Since 2011, Gavriels-Horn has published many blogs from many authors. However, the “Merry Christmas” post generated the most feedback ever. So here is re-visit of this post.
By the way, when did “Happy Holidays” replace the now controversial “Merry Christmas”? Consider two stories. In this past week, a group of young carolers were chased—not politely asked to leave—by a woman offended by the thought of Christmas; and a young man ringing a Salvation Army bell for the poor was chastised for saying, “Merry Christmas.” Why is it considered poor etiquette to use this greeting? Happy Hanukah. Happy St. Patrick’s Day. Happy Earth Day. Happy Boxing Day. While I am not entirely clear what Boxing Day is (other than a good day to watch English soccer), I do not find any of these greetings offensive. These greetings are polite gestures that share a piece of one’s culture with another human. If you happen to not celebrate Christmas or Boxing Day, they are still part of society’s multicultural fabric.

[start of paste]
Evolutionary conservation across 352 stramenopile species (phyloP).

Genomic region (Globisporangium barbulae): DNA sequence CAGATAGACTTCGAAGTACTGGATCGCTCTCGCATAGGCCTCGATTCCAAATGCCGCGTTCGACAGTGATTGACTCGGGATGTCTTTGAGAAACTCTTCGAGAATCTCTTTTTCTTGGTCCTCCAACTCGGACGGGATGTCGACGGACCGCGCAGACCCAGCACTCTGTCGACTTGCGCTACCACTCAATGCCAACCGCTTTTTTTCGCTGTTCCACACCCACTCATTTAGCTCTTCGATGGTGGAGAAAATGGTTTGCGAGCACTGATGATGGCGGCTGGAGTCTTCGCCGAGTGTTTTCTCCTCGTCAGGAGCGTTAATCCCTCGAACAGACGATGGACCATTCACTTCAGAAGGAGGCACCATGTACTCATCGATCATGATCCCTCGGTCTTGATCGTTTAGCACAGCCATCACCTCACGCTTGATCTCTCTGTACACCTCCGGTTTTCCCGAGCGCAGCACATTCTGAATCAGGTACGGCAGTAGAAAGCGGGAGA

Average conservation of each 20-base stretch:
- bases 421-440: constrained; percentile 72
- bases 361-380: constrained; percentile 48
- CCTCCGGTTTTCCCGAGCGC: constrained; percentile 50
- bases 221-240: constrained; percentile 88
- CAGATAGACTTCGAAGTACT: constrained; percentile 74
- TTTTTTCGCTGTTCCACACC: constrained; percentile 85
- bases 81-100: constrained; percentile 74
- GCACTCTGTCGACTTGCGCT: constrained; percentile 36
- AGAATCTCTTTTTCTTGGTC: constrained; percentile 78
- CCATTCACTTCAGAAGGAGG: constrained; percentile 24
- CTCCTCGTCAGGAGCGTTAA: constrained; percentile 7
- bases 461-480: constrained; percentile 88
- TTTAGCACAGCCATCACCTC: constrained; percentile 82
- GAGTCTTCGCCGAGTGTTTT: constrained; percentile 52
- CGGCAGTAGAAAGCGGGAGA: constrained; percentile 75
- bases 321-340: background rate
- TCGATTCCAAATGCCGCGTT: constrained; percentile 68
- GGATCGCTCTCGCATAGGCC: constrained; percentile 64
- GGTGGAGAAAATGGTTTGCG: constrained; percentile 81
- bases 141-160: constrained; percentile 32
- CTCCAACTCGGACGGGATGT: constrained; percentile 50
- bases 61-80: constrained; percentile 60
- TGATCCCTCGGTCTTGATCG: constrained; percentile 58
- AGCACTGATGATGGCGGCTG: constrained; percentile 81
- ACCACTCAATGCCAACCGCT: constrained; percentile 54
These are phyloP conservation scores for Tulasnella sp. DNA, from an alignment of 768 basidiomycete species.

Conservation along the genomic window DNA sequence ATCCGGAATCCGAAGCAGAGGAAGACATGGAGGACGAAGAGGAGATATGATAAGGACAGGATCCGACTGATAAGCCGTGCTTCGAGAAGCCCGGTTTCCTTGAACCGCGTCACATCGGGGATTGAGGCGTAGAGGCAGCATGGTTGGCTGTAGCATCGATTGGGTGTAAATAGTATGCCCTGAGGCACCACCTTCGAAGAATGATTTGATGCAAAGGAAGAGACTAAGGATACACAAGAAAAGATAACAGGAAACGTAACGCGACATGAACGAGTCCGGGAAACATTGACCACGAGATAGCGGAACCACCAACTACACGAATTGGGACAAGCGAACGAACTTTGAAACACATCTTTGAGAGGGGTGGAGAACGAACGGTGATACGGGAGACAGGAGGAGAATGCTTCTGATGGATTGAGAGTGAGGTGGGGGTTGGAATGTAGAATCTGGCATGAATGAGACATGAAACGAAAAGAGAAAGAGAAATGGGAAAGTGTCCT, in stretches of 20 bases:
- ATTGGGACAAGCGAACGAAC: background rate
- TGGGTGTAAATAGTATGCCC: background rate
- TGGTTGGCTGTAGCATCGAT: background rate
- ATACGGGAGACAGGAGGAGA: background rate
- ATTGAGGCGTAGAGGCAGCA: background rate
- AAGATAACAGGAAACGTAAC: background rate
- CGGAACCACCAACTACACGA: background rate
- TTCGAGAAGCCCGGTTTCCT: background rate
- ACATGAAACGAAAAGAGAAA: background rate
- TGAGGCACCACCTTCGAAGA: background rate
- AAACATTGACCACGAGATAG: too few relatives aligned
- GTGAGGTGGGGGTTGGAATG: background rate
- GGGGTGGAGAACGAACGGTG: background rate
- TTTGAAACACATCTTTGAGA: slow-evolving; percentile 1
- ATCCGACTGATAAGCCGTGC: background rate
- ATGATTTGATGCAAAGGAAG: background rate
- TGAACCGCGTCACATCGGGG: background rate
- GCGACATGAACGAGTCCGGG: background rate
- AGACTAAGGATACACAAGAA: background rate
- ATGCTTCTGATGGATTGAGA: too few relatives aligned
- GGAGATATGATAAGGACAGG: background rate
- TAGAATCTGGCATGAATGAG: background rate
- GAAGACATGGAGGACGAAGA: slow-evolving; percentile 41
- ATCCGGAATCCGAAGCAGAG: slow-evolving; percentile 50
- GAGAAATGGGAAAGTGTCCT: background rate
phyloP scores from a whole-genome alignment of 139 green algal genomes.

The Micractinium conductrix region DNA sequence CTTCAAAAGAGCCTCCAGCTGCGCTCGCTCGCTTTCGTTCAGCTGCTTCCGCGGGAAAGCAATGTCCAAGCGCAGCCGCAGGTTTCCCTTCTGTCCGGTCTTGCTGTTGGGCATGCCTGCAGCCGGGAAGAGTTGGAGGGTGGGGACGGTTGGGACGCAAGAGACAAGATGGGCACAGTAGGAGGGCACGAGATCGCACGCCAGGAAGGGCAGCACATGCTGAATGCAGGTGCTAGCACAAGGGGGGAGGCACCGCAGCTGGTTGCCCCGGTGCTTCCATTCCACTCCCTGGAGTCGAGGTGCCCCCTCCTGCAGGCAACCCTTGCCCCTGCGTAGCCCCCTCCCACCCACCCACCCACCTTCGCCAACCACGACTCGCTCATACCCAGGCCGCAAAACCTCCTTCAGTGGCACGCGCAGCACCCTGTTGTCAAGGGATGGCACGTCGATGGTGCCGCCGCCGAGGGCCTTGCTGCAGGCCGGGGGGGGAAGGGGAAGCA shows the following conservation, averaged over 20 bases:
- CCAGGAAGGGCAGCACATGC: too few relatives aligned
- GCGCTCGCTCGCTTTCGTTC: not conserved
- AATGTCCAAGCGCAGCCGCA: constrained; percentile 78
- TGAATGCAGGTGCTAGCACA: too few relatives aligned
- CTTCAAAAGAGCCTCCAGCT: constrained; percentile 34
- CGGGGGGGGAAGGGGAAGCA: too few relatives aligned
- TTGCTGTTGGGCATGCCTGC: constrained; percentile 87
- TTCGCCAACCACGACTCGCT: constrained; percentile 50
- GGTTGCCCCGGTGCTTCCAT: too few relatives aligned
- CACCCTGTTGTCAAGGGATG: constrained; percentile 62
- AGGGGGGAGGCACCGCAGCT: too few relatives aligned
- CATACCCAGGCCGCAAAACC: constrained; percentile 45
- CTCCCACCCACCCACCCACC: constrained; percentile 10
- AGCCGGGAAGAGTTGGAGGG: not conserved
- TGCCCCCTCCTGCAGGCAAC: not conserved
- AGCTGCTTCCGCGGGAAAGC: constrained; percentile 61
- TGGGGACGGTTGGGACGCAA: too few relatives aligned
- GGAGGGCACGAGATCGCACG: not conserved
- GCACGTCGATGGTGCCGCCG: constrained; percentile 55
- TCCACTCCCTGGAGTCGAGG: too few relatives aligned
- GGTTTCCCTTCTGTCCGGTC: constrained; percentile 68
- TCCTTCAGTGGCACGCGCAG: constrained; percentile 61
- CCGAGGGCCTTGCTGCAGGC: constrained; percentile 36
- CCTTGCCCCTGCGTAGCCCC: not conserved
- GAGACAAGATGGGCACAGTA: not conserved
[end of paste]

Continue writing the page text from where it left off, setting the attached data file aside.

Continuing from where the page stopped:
Aren’t we taught to be culturally sensitive and to embrace diversity? Of course we are. In fact, research indicates that diverse groups are more creative, more productive, and more profitable than homogeneous ones (Cox, 2001). Consequently there is not only a normative argument for embracing diversity, there is an economic one. Respecting Christmas along with Ramadan, Hanukah, and other cultures may mean a more prosperous society.
In that spirit, I think it is important to note that embracing diversity is different than tolerance. I hear people advocating tolerance, but I tolerate my visit to the dentist. Isn’t tolerance for things we do not like? I propose we embrace—not tolerate—the value other cultures bring to the human molecule. That is what
Gavriel’s Horn is all about—celebrating the value diverse perspectives has on the human molecule.
Buon Natale a tutti quanti!